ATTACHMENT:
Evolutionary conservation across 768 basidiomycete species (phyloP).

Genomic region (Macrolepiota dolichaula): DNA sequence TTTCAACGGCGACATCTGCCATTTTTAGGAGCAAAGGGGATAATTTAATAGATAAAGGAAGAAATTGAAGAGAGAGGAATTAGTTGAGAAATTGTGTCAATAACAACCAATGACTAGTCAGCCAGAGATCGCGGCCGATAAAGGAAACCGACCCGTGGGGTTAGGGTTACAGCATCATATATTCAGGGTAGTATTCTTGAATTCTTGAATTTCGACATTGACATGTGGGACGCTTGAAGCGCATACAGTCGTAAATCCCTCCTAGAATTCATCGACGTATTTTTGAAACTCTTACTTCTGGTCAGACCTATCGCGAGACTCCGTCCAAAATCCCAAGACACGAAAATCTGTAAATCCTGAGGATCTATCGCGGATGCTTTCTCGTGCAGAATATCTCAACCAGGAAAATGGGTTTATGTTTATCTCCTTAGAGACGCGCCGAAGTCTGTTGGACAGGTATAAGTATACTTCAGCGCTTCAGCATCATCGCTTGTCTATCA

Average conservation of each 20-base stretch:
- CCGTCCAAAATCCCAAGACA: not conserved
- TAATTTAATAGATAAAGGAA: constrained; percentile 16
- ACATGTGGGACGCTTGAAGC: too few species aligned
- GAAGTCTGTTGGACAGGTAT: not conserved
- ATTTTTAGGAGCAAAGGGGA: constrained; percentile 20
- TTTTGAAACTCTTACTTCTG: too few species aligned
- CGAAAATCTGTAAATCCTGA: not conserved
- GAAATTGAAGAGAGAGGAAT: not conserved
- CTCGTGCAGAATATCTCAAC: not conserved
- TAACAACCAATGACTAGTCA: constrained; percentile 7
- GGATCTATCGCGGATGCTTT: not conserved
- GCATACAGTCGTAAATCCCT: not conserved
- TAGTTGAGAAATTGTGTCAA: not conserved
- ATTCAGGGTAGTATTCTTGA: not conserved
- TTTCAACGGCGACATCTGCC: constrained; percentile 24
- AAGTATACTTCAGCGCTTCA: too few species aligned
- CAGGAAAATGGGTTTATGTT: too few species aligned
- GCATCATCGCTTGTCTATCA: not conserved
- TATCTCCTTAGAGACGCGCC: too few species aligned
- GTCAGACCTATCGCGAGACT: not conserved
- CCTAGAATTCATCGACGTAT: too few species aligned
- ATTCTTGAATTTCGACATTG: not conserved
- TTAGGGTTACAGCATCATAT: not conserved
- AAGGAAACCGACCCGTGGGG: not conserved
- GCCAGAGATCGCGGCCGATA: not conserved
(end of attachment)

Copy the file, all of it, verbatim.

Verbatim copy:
Evolutionary conservation across 768 basidiomycete species (phyloP).

Genomic region (Macrolepiota dolichaula): DNA sequence TTTCAACGGCGACATCTGCCATTTTTAGGAGCAAAGGGGATAATTTAATAGATAAAGGAAGAAATTGAAGAGAGAGGAATTAGTTGAGAAATTGTGTCAATAACAACCAATGACTAGTCAGCCAGAGATCGCGGCCGATAAAGGAAACCGACCCGTGGGGTTAGGGTTACAGCATCATATATTCAGGGTAGTATTCTTGAATTCTTGAATTTCGACATTGACATGTGGGACGCTTGAAGCGCATACAGTCGTAAATCCCTCCTAGAATTCATCGACGTATTTTTGAAACTCTTACTTCTGGTCAGACCTATCGCGAGACTCCGTCCAAAATCCCAAGACACGAAAATCTGTAAATCCTGAGGATCTATCGCGGATGCTTTCTCGTGCAGAATATCTCAACCAGGAAAATGGGTTTATGTTTATCTCCTTAGAGACGCGCCGAAGTCTGTTGGACAGGTATAAGTATACTTCAGCGCTTCAGCATCATCGCTTGTCTATCA

Average conservation of each 20-base stretch:
- CCGTCCAAAATCCCAAGACA: not conserved
- TAATTTAATAGATAAAGGAA: constrained; percentile 16
- ACATGTGGGACGCTTGAAGC: too few species aligned
- GAAGTCTGTTGGACAGGTAT: not conserved
- ATTTTTAGGAGCAAAGGGGA: constrained; percentile 20
- TTTTGAAACTCTTACTTCTG: too few species aligned
- CGAAAATCTGTAAATCCTGA: not conserved
- GAAATTGAAGAGAGAGGAAT: not conserved
- CTCGTGCAGAATATCTCAAC: not conserved
- TAACAACCAATGACTAGTCA: constrained; percentile 7
- GGATCTATCGCGGATGCTTT: not conserved
- GCATACAGTCGTAAATCCCT: not conserved
- TAGTTGAGAAATTGTGTCAA: not conserved
- ATTCAGGGTAGTATTCTTGA: not conserved
- TTTCAACGGCGACATCTGCC: constrained; percentile 24
- AAGTATACTTCAGCGCTTCA: too few species aligned
- CAGGAAAATGGGTTTATGTT: too few species aligned
- GCATCATCGCTTGTCTATCA: not conserved
- TATCTCCTTAGAGACGCGCC: too few species aligned
- GTCAGACCTATCGCGAGACT: not conserved
- CCTAGAATTCATCGACGTAT: too few species aligned
- ATTCTTGAATTTCGACATTG: not conserved
- TTAGGGTTACAGCATCATAT: not conserved
- AAGGAAACCGACCCGTGGGG: not conserved
- GCCAGAGATCGCGGCCGATA: not conserved